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What is stress and how can it affect us?stress

        When you become stressed your body produces an extra quantity of chemical hormones, called adrenaline and noradrenaline. These chemicals increase heart rate, raise blood pressure and make you sweat. This triggers what is known as the “fight or flight” response, which is the physical way our body deals with stressful and emergency situations, by either handing the circumstances or quickly fleeing.  These chemical changes help prepare one’s body to react quickly and handle pressure.  

        However, additional changes caused by this response can release fat and sugar into your body system and decrease your immune systems efficiency, all of which negatively affect one’s health. These chemicals are also responsible for the nausea, headaches, pains, and indigestion, someone may feel when they are overly stressed. Too much stress can cause these chemicals to be released frequently and a long term “fight or flight” reflex can have a negative impact on overall health and increase one’s risk of having a stroke or heart attack.

        Stress can also cause emotional and behavioral changes. For instance, stress induces anxiety, fear, depression and anger. These feelings can cause other symptoms such as heart palpitations, stomach pains, dizziness, uneasiness and headaches, making you feel unwell both physically and emotionally. Also, stress can cause one to change how they behave. For example, one may become physically or verbally aggressive. And others may become more withdrawn or tearful.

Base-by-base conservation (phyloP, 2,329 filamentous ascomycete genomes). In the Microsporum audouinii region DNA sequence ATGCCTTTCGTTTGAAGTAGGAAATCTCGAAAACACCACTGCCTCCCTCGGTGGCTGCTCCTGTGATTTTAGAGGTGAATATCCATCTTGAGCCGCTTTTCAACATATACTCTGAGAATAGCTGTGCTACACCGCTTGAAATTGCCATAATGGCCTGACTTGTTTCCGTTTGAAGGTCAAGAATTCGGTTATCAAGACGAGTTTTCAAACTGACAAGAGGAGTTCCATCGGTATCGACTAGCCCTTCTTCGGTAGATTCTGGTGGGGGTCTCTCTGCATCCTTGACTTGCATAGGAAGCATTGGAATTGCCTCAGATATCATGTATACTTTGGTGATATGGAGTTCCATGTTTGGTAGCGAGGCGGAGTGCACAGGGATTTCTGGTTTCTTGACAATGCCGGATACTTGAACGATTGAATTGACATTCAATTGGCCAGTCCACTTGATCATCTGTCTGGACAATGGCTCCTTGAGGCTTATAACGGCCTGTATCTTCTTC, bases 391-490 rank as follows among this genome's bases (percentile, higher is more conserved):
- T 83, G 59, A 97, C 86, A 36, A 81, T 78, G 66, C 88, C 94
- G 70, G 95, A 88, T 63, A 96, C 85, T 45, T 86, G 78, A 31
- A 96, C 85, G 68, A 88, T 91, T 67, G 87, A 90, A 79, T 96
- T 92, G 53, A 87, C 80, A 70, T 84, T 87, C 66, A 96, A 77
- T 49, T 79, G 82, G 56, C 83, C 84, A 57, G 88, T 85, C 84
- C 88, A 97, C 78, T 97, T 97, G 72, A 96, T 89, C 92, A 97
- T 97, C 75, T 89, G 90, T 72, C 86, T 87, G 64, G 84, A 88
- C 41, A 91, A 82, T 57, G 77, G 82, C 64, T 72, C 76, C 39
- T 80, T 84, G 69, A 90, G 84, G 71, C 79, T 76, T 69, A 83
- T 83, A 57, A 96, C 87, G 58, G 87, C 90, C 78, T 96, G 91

How can you cope?

         In a world filled with excessive work, exam pressure, complicated relationships, social media, long commutes, lots of change, high standards and new responsibilities, stress is unavoidable. However, recognizing the signs and symptoms of stress and developing ways to cope, can aid in decreasing the physical, emotional and behavioral changes of stress and improve one’s overall health.

Tips to manage stress:

  • Check out Healthy UCD Stress Management
  • The Resilience Tree
  • Avoid poor health habits: smoking, alcohol and excessive caffeine
  • Maintain positive thoughts and attitudes
  • Identify the causes of stress
  • Learn to relax
  • Improve your work life balance, by taking time for things you enjoy
  • Stay organized
  • Unplug – Digital Detoxing
  • Stay hydrated
  • Eat healthy
  • Exercise
  • Sleep well
  • Practice mindfulness
  • Seek support and positive relationships

**Need additional help check out: Healthy UCD Mental Health 


Health Service Executive (2018). Stress-causes of stress and how it can impact on you. Retrieved from

(opens in a new window)https://www2.hse.ie/wellbeing/mental-health/stress.html

Mental Health Ireland (n.d). Stress. Retrieved from (opens in a new window)https://www.mentalhealthireland.ie/a-to-z/stress/ 

Healthy UCD

University College Dublin Belfield Dublin 4 Ireland
E: healthyucd@ucd.ie |